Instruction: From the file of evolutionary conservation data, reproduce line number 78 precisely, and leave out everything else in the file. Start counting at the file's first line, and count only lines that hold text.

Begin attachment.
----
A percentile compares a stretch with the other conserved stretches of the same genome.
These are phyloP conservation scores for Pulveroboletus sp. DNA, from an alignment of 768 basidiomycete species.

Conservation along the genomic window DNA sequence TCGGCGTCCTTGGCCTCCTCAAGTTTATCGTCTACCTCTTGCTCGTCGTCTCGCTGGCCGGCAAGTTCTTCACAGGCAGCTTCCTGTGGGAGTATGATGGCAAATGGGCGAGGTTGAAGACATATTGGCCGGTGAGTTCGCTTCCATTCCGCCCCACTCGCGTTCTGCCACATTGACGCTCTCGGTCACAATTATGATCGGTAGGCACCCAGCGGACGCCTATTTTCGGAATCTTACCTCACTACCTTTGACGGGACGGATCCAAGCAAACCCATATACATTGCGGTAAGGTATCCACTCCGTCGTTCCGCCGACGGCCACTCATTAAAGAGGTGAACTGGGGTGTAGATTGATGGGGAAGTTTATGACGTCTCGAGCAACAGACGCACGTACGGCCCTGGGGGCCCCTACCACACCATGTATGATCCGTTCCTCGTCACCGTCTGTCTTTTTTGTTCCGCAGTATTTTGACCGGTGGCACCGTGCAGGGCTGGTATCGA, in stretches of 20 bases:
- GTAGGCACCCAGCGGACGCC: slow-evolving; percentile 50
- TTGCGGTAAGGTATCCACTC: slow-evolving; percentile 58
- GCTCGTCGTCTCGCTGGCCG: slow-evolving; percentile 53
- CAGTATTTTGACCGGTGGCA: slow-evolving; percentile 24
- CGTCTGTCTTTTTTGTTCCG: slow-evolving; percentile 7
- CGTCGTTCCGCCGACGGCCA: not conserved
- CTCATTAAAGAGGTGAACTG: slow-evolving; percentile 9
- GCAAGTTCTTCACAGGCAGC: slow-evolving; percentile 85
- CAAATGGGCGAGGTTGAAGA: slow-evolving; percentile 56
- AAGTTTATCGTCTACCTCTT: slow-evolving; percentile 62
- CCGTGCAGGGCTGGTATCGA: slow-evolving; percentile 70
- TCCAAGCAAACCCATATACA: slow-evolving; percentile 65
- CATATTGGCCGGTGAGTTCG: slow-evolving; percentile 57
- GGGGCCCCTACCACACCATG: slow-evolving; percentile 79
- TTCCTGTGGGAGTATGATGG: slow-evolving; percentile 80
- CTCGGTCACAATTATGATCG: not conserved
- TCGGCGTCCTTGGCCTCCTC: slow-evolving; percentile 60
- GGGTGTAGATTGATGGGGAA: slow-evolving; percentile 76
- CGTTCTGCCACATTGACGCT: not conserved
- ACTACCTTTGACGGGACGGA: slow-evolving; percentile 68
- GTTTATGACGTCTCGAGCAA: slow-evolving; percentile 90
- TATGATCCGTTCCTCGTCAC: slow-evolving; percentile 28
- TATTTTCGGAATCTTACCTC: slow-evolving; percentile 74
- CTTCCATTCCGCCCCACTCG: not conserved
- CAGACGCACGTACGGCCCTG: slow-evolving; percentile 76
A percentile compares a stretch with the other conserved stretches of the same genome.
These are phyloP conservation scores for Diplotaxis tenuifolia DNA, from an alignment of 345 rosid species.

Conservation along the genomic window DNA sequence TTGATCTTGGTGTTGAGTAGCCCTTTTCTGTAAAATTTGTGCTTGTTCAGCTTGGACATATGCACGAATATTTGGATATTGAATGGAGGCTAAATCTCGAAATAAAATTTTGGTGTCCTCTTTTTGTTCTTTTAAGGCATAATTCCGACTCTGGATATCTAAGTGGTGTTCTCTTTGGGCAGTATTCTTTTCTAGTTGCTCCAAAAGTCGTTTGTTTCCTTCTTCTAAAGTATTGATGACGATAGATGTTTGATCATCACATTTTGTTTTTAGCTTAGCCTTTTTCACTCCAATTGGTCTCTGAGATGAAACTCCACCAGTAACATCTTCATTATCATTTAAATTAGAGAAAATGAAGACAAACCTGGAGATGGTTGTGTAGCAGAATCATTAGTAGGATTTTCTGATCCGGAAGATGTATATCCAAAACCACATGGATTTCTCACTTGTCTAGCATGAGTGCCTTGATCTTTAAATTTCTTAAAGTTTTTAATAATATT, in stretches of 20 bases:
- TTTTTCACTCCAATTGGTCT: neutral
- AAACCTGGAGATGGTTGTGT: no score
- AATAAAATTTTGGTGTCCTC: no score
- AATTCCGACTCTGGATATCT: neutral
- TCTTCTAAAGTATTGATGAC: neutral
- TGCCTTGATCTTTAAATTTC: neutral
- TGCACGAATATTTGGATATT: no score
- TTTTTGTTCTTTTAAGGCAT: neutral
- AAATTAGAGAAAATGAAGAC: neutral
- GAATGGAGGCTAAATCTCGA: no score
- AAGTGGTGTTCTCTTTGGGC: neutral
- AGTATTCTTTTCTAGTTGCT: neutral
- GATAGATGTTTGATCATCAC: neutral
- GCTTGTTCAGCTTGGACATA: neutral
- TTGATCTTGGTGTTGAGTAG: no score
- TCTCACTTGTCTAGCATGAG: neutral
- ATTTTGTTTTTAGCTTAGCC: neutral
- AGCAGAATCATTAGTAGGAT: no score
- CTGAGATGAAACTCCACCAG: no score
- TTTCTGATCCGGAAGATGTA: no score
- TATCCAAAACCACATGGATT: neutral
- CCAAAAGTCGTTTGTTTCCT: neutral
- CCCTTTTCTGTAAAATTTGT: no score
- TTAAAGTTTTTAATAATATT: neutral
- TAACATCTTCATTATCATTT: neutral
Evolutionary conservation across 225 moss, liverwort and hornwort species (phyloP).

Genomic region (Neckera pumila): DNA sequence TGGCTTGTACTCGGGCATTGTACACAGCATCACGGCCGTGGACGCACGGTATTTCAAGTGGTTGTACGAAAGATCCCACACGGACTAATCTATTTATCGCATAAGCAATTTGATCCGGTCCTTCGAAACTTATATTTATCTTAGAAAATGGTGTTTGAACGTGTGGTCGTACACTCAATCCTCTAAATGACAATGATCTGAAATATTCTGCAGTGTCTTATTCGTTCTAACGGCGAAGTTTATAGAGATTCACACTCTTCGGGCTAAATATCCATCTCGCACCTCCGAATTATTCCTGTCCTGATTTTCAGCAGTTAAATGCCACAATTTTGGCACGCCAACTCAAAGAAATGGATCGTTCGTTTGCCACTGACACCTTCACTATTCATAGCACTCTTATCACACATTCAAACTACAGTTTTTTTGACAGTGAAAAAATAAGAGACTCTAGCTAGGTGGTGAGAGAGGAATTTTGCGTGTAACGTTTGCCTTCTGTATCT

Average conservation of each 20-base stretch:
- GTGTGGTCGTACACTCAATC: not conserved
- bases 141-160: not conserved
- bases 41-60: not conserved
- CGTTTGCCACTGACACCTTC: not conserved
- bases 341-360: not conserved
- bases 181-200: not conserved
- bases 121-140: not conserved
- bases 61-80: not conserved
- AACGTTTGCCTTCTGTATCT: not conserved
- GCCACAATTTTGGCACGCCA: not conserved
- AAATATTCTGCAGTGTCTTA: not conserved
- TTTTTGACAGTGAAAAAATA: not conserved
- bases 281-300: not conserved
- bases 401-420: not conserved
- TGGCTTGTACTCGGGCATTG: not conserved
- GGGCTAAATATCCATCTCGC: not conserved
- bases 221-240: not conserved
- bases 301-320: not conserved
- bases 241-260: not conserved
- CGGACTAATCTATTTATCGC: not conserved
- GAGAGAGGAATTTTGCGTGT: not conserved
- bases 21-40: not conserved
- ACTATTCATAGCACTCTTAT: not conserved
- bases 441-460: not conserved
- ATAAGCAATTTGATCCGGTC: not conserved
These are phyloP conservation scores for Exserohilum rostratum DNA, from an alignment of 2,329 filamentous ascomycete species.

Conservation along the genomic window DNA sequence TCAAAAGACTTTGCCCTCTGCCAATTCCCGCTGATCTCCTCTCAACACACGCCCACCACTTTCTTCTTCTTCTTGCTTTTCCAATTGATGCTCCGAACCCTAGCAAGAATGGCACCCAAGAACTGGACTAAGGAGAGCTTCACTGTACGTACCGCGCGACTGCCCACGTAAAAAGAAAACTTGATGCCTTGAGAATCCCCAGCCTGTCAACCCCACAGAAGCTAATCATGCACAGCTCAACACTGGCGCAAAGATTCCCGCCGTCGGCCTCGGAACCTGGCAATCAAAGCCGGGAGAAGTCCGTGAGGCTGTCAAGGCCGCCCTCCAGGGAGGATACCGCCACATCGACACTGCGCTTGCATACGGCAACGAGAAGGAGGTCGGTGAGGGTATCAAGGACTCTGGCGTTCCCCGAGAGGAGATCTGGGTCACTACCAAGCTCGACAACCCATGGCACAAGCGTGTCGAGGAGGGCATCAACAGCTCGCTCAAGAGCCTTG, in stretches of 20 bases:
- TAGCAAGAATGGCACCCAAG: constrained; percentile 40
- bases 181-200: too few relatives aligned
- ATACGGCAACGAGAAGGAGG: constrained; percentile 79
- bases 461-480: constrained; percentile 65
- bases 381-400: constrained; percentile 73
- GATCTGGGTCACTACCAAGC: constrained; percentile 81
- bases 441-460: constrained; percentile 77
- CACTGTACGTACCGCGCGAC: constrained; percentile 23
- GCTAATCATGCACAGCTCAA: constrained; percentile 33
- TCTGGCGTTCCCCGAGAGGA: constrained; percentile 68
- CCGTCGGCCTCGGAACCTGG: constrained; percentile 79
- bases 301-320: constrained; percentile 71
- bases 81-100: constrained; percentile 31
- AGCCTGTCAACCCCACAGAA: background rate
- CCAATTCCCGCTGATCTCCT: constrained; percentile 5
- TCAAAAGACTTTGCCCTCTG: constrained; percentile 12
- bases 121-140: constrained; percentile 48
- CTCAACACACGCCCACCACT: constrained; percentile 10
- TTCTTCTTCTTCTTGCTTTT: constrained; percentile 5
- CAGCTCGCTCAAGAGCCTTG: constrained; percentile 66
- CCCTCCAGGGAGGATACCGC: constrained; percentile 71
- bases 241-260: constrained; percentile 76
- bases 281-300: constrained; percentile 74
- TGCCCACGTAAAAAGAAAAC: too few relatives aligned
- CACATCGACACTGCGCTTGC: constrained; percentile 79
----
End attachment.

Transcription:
- bases 241-260: not conserved